Back at the museum we found out that in a few minutes there was going to be a genuine Hopi Indian ceremonial dance, which was something that happened here only once or twice a year. This was our lucky day--first the enthusiastic ranger and now dancing Hopi. We quickly headed down to the small amphitheater to catch the show, which was fascinating to watch. I always wonder if these ceremonies and rituals are still a part of their modern-day life or just a live history demonstration of past customs. I really hope that it's still a part of their culture today.


Mesa Verde National Park, located in the very southwestern corner of Colorado, is an 80-square-mile mesa that rises 1,600 feet above the surrounding desert and river valley. It is the largest archaeological preserve in the U.S. with more than 4,000 Ancestral Puebloan (Anasazi) archaeological sites dating from 550 to 1270 AD. These sites include some of the largest cliff dwellings in the world, mesa-top pueblos, pit houses, and kivas (underground ceremonial rooms).

The Anasazi, which is a Navajo word meaning "ancient ones," began settling here in mesa-top pueblos around 750 AD. These peaceful and highly religious people were mostly farmers and potters. Around 1200, they moved their village down into the recesses of the cliffs and built multistoried apartment-style dwellings, often containing up to 400 rooms. By the middle of the 13th century, the mesa was a bustling trade center with a population of about 5,000 people. Then for some unknown reason, around the latter part of the 13th century, the pueblos were abandoned. Archaeologists are not sure why or where the Anasazi went. It is thought that the Hopi and other Native American tribes in the Four Corners area are descendants of these ancient cliff dwellers.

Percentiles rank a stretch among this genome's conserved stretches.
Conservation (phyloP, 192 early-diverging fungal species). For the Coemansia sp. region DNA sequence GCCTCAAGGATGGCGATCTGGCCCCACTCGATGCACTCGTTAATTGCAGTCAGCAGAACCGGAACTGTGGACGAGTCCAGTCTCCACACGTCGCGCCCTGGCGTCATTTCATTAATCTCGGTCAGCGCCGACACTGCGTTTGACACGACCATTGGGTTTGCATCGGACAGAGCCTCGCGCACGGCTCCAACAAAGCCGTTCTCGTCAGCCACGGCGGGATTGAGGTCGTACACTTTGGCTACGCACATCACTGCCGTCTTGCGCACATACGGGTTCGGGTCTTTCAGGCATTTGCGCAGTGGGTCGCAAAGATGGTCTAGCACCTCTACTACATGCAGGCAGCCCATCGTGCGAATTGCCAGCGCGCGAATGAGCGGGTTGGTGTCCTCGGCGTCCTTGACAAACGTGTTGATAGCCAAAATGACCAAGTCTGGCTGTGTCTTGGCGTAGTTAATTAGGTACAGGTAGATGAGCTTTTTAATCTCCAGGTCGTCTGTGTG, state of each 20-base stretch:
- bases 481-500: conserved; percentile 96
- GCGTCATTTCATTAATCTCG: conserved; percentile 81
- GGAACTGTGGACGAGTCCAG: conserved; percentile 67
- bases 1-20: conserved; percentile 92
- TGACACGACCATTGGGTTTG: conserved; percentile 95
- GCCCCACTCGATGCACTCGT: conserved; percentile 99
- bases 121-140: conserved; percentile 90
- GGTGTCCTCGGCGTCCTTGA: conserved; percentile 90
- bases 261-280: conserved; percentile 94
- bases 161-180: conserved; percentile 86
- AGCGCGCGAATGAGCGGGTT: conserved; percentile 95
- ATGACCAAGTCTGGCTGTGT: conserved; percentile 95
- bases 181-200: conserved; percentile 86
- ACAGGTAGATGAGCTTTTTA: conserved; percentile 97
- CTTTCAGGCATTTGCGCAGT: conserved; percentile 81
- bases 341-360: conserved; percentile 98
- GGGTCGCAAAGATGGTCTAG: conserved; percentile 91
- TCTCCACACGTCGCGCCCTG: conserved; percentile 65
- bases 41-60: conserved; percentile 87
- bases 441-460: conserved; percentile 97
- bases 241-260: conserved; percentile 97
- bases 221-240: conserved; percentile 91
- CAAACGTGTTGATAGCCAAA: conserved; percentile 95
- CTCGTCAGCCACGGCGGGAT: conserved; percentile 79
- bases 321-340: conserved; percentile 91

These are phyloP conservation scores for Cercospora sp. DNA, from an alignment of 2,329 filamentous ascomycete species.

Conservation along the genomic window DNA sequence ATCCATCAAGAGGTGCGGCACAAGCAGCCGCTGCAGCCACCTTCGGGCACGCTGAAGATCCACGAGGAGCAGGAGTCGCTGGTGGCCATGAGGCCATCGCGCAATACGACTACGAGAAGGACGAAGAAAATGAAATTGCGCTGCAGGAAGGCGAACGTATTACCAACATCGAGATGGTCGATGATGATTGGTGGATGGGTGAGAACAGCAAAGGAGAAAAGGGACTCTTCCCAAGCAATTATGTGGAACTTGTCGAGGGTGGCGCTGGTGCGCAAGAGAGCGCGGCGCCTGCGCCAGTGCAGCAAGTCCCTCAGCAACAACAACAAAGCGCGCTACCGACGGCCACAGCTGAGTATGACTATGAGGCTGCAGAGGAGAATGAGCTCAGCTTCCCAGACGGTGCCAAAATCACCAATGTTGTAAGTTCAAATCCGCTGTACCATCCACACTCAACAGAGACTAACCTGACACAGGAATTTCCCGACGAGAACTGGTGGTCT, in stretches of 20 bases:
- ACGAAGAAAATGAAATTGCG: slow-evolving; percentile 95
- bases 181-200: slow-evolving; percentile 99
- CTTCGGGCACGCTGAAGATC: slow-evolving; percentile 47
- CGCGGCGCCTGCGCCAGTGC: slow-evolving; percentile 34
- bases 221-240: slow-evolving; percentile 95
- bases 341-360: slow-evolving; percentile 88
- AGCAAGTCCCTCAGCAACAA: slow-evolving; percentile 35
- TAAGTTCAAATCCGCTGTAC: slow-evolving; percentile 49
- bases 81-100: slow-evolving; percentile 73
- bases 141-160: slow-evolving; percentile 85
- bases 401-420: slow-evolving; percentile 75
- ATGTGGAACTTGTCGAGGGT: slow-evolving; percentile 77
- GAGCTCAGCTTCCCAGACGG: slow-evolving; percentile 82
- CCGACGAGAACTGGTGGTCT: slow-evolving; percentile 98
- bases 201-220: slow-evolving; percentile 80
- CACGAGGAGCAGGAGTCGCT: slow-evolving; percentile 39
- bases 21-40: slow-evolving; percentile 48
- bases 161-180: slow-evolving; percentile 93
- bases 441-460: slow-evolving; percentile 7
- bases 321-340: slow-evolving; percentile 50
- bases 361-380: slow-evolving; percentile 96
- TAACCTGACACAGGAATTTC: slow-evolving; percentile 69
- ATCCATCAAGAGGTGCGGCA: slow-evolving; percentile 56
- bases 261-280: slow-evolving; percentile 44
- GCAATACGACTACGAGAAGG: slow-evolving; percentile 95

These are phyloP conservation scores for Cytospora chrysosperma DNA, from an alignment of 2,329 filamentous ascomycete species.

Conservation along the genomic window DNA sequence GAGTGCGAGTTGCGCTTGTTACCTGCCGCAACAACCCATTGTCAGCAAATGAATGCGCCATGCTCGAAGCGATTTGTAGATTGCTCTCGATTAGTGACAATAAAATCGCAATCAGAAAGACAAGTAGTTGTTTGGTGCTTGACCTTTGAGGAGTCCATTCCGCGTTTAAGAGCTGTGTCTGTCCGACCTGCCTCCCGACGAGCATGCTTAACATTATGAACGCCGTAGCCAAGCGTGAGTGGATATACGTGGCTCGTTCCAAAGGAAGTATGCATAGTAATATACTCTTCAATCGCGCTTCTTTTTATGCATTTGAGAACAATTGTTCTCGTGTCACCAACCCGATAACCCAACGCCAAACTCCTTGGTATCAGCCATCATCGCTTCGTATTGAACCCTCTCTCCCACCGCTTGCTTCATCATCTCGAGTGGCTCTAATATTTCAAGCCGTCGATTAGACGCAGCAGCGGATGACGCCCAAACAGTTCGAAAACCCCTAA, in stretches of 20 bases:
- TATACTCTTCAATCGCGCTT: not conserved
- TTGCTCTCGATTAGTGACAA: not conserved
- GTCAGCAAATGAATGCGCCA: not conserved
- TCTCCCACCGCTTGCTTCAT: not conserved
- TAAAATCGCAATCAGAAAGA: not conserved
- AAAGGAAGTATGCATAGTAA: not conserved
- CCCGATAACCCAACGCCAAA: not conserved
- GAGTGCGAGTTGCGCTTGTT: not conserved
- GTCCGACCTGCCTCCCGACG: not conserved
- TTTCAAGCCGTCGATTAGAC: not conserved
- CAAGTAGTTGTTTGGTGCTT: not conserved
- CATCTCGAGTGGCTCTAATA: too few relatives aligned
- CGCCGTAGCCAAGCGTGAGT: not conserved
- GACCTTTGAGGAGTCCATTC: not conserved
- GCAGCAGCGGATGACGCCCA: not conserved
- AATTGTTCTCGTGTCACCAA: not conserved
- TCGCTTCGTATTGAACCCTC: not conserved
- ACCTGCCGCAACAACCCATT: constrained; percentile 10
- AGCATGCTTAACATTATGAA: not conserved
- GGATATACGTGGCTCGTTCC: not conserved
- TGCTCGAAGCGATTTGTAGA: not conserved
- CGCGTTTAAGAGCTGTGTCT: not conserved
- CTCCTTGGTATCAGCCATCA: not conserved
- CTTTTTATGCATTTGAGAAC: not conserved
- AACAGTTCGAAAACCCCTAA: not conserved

The major cliff dwellings were first seen by white settlers in 1888 when two ranchers, Richard and Charles Wetherill, were riding across the mesa in search of stray cattle. When they peered over the rim, they were shocked to see multistoried cliff dwellings build into the alcoves of the cliffs more than 2,000 feet above the valley floor. They climbed down to explore the deserted village, which they named Cliff Palace. In its 200 rooms and 23 kivas, which had been uninhabited for over 700 years, they found stone tools, pottery, baskets, and other artifacts. When word got out of their discovery, treasure hunters came in droves in search of valuable artifacts. In order to protect these treasures, President Theodore Roosevelt signed a bill in 1906 creating Mesa Verde as a National Park.

Three of the park's cliff dwellings can be visited on ranger-guided tours--Cliff Palace, Balcony House, and Long House. Tickets for these tours, which are quite inexpensive, can be purchased at the Far View Visitor Center. You can also take the ¼ mile trail from the Chapin Mesa Museum for a self-guided tour of the Spruce Tree House, which is the park's best preserved ruin. Here you can climb down a ladder through a smoke hole into a kiva.

Mesa Verde National Park location map in "high definition"